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Real Cajun: Rustic Home Cooking from Donald Link’s Louisiana

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From Cochon Butcher

My copy of Real Cajun: Rustic Home Cooking from Donald Link’s Louisiana arrived last Thursday, and I was like a kid opening his first gift on Christmas morning, shuffling for something to open the box with, flinging aside the bubble wrap to stare into a beautifully photographed crock of Gumbo. The title is in big bold white letters REAL CAJUN, as if to say, ok, enough with the blackening already, enough with the notion that everything Cajun is super spicy, enough with the Bourbon Chicken in the food courts; let’s get down to the nitty gritty. Real Cajun, rustic, simple, home cooked meals.

It seems only fitting that the Chef owner of Cochon, and Cochon Butcher (no, I’m not forgetting Herbsaint), would have homemade Bacon as the first recipe in his cookbook, with the first “chapter” bearing the title La Vie Cochon, with recipes including Tasso, Boudin, Pork Belly Cracklins, and more. The most mouthwatering recipe in this chapter, in my humble opinion, is Smothered Pork Roast over Rice, a simple recipe based on his Granny’s preparation, with a photo so beautiful that I swear you will try to lick the wooden spoon before the sauce drips back into the pot.

I have to admit that I was a little disappointed that he didn’t include more Charcuterie than he did, but I totally understand why he didn’t, keeping it practical for the home cook I guess. (I have my fingers crossed for a follow up book surrounding Louisiana Charcuterie, or a Cochon cookbook.) Don’t get me wrong though, the Charcuterie recipes that are included, Bacon, Boudin, Tasso, Deer Sausage, etc.. are top notch, I can’t wait to try Chef Link’s Boudin recipe, the photo is outstanding as are all of the photos in this book all by Chris Granger. I was looking for Chef Link’s Andouille, Hog’s Head Cheese, and Creole Mustard, but the recipes that filled these spaces totally made up for it and more.

The book’s recipes are wonderful in their simplicity (this is not a restaurant cookbook, although some of the dishes from his restaurants appear) with beautiful photographs that make me long to be in the stifling heat of Louisiana everytime I look at them. Some of the photographs from the book are hanging on the walls of Chef Link’s private dining facility Calcasieu, which is next store and upstairs from Cochon Butcher.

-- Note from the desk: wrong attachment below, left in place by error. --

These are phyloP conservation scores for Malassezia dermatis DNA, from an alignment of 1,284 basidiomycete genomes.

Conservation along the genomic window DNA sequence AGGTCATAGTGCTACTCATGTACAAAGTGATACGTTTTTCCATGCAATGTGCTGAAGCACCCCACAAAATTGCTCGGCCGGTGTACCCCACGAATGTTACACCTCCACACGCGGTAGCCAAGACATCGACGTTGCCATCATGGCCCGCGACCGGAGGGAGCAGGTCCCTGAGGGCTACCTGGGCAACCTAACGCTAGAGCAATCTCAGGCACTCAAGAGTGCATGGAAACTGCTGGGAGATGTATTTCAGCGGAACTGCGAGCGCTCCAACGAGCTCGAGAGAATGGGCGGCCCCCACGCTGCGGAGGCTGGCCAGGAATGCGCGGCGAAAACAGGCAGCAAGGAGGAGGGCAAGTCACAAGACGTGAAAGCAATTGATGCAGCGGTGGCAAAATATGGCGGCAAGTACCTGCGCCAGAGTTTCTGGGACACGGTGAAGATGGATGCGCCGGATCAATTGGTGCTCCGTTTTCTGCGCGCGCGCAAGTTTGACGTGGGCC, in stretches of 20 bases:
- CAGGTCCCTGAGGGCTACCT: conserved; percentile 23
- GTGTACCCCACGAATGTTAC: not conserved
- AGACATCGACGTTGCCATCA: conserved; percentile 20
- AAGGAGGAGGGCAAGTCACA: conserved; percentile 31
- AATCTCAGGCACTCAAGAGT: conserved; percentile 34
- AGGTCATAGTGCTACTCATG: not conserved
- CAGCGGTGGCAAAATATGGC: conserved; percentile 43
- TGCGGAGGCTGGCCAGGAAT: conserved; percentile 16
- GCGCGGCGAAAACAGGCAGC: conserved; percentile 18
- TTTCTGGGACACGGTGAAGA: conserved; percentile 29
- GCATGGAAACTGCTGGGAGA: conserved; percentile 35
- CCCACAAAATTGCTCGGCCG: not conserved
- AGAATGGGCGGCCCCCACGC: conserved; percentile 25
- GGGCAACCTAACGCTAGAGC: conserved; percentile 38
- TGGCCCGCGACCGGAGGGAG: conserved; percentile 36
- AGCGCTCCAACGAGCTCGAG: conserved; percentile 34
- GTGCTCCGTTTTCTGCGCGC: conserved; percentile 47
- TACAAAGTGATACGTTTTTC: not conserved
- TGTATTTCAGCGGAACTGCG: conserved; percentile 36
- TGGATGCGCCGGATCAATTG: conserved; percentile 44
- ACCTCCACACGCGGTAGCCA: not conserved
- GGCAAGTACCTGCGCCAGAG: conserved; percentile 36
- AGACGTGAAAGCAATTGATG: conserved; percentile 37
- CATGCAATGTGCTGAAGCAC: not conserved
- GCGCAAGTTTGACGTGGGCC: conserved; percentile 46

From Cochon Butcher

Real Cajun is mostly cookbook and part memoir, which all builds wonderfully around the recipes, just the kind of cookbook that I love, and reminiscent of another favorite of mine, Marcelle Bienvenu’s Who’s Your Mama, Are You Catholic, and Can You Make A Roux? What comes through in both books is a love of Louisiana, real Cajun cuisine, family, and tradition.

This book is loaded with great recipes, I’ve tried out a few of them now, all were absolutely outstanding. Including Catfish Fried in Bacon Fat. The bacon fat adds an incredible richness to the crisp and moist catfish without taking over the flavor. I also made my own Tartar sauce as an accompaniment with crumbled Bacon added to it; what the hell right, the cholesterol meter is already broken. This is probably the best Catfish that I’ve made:

From Nola Cuisine
From Nola Cuisine

I also made the Chicken & Dumplings, a lot of great technique in this recipe, the best I thought was putting the pan into a 450 degree F oven to finish the dumplings. The stew is very similar to my recent Chicken Fricassee recipe, but the real magic happens when the dumpling batter is added and the whole pan is popped into the 450 oven. By the way, I made this for my wife and my Mom & Dad last night and they said the dumplings reminded them of Thanksgiving Stuffing, I agree. Awesome flavor with the addition of dried Oregano and raw minced onion.

From Nola Cuisine

I also used the Buckle recipe, but used Blueberries as they were the best fruit that I could find, his is made with fresh Peaches which aren’t in season right now. The Blueberry Buckle was dessert last night with good strong French Market Coffee, following the Chicken & Dumplings.

From Nola Cuisine

All in all, I haven’t been this inspired by a Louisiana cookbook since first reading the year 2000 publication of Commander’s Kitchen by Ti Adelaide Martin and the late great Jamie Shannon.

I don’t recommend just anything, but I really think that this a great book, loaded with not only great recipes, but stories to go with each one. My copy is already getting a little worn, the page with the buckle recipe has some dried egg white on it, the back cover has a sticky substance from my kitchen counter. All signs of a good cookbook I guess.

Be sure and check out my ever growing Index of Creole & Cajun Recipes which links to all of the recipe featured on this site!

Also take a look at my Bibliography of Creole & Cajun Cookbooks!

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